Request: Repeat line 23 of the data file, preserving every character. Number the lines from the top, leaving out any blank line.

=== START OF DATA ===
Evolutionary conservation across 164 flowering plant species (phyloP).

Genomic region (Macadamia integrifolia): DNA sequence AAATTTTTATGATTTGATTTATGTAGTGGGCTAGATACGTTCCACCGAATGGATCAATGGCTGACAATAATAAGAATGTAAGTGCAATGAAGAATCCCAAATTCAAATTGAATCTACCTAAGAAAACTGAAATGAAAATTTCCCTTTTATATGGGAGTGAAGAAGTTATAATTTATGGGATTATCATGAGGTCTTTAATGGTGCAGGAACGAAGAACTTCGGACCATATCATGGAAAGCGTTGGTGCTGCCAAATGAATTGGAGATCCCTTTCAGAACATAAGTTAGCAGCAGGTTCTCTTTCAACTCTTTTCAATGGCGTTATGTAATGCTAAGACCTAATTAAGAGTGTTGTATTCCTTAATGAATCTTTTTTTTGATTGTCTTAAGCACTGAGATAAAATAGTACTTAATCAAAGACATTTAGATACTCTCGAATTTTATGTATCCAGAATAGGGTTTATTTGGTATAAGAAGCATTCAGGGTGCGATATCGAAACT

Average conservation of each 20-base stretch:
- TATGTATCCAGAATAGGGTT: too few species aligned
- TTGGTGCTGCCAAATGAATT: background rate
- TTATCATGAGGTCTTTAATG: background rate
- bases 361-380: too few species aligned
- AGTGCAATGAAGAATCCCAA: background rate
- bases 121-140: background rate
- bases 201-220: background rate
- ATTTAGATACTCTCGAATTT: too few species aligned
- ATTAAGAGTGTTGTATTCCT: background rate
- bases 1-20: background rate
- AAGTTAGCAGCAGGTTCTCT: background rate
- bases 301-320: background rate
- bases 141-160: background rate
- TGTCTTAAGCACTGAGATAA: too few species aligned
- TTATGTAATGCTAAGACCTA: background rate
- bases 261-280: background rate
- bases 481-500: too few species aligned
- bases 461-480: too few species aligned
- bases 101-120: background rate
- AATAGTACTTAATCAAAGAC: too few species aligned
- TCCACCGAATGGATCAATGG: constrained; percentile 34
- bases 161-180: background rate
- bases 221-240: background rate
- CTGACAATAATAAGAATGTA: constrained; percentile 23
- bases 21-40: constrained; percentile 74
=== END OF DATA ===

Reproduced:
- AATAGTACTTAATCAAAGAC: too few species aligned